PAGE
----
Well, Aunt Agnes, I didn’t mean to write such a long email, but I hope this is helpful. If you need anything else, just let me know. Our teacher has given us a lot of good material on these things, and if you want I can copy them off for you and mail them your way. Tell Uncle Bubba I’m sending them postage due like he did with my birthday card last year. Grandpa still cracks up when he thinks about it.

Brad

Bible Q&A – Was Jesus Created?

Some people came to my door and said that since Jesus is the “Son of God,” that means He can’t be God. They said that Jesus was the first being created by God. Was Jesus created?—F.F., Arkansas.

Thank you for the question. What you described sounds like a group who call themselves “Jehovah’s Witnesses.” But before we answer the question, something must be made extremely clear:

Right and wrong is determined by what the Bible says. Just because a certain religious group teaches something doesn’t automatically mean it’s right, but it also doesn’t automatically mean it’s wrong, either.

Let’s start with your question, Was Jesus created? Then we’ll move on to the issue about the “Son of God.”

In Micah 5:2, there is a prophecy about Jesus being born in Bethlehem (fulfilled in Matthew 2:5-6). But that’s not the only thing in that verse. Jesus is also described as the one “whose goings forth have been from of old, from everlasting.” According to this Old Testament passage, the Messiah (the Christ) would be one who has existed “from everlasting,” that is, forever. If someone is from everlasting, that means He couldn’t have been created.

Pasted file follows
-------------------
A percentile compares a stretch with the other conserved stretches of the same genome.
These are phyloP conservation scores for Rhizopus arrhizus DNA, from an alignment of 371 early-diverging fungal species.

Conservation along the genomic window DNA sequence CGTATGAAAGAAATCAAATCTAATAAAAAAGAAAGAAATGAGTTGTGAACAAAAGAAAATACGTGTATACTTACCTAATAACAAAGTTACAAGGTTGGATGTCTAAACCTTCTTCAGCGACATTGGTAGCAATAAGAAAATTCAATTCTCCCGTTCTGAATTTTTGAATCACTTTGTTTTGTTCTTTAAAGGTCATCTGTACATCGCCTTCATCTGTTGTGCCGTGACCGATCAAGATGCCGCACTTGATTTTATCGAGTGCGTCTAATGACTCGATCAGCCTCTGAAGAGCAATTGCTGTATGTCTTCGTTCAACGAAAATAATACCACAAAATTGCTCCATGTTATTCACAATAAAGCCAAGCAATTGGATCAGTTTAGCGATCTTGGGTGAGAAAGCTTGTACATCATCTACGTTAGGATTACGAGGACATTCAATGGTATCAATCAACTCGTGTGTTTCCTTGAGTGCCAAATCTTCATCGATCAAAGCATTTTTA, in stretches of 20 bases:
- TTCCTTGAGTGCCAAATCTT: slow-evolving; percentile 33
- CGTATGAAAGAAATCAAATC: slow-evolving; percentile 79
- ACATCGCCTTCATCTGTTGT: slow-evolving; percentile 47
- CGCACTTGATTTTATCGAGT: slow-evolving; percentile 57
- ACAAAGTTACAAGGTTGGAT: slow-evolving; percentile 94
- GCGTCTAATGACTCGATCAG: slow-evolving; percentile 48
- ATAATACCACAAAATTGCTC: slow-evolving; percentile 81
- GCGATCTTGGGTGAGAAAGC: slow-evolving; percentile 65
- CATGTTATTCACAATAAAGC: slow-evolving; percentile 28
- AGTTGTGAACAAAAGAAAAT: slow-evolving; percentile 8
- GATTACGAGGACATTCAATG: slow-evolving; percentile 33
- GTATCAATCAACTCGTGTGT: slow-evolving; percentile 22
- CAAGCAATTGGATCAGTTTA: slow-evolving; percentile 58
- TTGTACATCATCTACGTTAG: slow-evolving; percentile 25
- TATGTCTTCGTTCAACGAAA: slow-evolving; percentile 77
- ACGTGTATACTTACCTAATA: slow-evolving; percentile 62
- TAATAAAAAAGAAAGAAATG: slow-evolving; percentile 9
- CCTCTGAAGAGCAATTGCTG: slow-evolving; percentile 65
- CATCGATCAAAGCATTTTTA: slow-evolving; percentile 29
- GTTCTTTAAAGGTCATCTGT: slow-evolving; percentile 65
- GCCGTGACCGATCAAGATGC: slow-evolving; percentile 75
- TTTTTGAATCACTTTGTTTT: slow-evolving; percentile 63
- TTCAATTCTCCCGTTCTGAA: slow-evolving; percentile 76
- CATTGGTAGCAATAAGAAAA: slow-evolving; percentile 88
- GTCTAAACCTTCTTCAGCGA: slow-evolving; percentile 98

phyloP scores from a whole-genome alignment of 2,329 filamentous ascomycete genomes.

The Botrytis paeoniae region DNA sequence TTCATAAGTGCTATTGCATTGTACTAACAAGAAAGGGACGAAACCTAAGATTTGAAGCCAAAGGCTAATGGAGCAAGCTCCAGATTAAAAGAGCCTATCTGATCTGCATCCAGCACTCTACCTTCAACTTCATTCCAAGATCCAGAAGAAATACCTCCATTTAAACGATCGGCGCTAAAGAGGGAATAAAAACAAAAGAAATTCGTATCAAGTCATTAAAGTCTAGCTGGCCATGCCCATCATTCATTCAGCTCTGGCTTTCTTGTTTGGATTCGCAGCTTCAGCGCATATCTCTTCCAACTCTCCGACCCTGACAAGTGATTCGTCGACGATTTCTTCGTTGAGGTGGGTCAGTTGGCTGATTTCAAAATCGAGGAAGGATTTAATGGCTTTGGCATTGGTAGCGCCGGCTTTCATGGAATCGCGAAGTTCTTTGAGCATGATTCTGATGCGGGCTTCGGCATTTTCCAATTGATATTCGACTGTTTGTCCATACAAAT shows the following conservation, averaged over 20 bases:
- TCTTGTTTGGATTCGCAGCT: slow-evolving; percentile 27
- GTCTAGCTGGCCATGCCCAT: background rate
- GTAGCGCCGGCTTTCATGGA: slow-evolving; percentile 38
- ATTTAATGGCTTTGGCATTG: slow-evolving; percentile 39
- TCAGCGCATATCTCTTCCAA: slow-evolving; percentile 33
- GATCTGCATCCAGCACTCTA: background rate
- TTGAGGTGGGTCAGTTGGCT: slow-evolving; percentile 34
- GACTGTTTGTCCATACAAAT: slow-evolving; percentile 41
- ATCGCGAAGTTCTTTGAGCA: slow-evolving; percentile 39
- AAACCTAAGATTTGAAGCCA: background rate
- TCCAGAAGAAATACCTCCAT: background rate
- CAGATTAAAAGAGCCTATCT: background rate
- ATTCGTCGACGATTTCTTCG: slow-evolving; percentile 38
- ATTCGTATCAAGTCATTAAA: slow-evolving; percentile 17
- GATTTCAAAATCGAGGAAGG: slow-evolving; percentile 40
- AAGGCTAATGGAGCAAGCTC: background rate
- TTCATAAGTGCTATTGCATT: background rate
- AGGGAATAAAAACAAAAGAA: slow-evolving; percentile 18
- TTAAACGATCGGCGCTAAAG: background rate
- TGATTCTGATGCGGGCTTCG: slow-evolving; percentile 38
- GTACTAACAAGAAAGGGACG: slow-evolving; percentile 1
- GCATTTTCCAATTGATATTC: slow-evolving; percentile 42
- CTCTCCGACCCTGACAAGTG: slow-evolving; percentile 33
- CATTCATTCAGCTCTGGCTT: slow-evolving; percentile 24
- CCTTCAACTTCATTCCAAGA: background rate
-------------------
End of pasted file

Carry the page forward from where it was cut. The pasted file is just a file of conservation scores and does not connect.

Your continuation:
But let’s go further and look at how ridiculous this claim of a “created Jesus” is. The Bible makes it crystal-clear that everything that was created was created by Jesus Christ (John 1:1-3). The Scriptures say that there is nothing created except for that which was created by Jesus. Now, taking this crystal-clear Bible knowledge with us, let’s use some common sense. The only way—according to the Bible—that Jesus was created is if Jesus created Himself out of thin air before He existed.

The Bible makes it clear that Jesus was not created. He is eternal, and is the one who created everything—no exceptions!

But let’s also take a look at the “Son of God” argument.

One of the ways the “Jehovah’s Witnesses” try to bring up the topic of Jesus is by saying that He’s the Son of God, and then make the comment, “Isn’t that interesting that he’s called the Son of God.” When you ask, “What do you mean?” they start saying that since Jesus is the Son of God, that means Jesus can’t be God.

The same Bible says that Jesus is the “son of man.” According to the Jehovah’s Witness argument, that would mean that Jesus can’t be man, either, since he’s the son of man. If we take their argument to its logical conclusion, Jesus isn’t deity, and was never human either. Both of those stances violate several Scriptures.

The son of a human is a human—by his very nature. The Son of God, therefore, is God—by His very nature.

Jesus Christ is deity (by His very nature), and Jesus is also human (by being the Son of man). He is eternal. Jesus was not created. He is the one who created everything.

-Bradley Cobb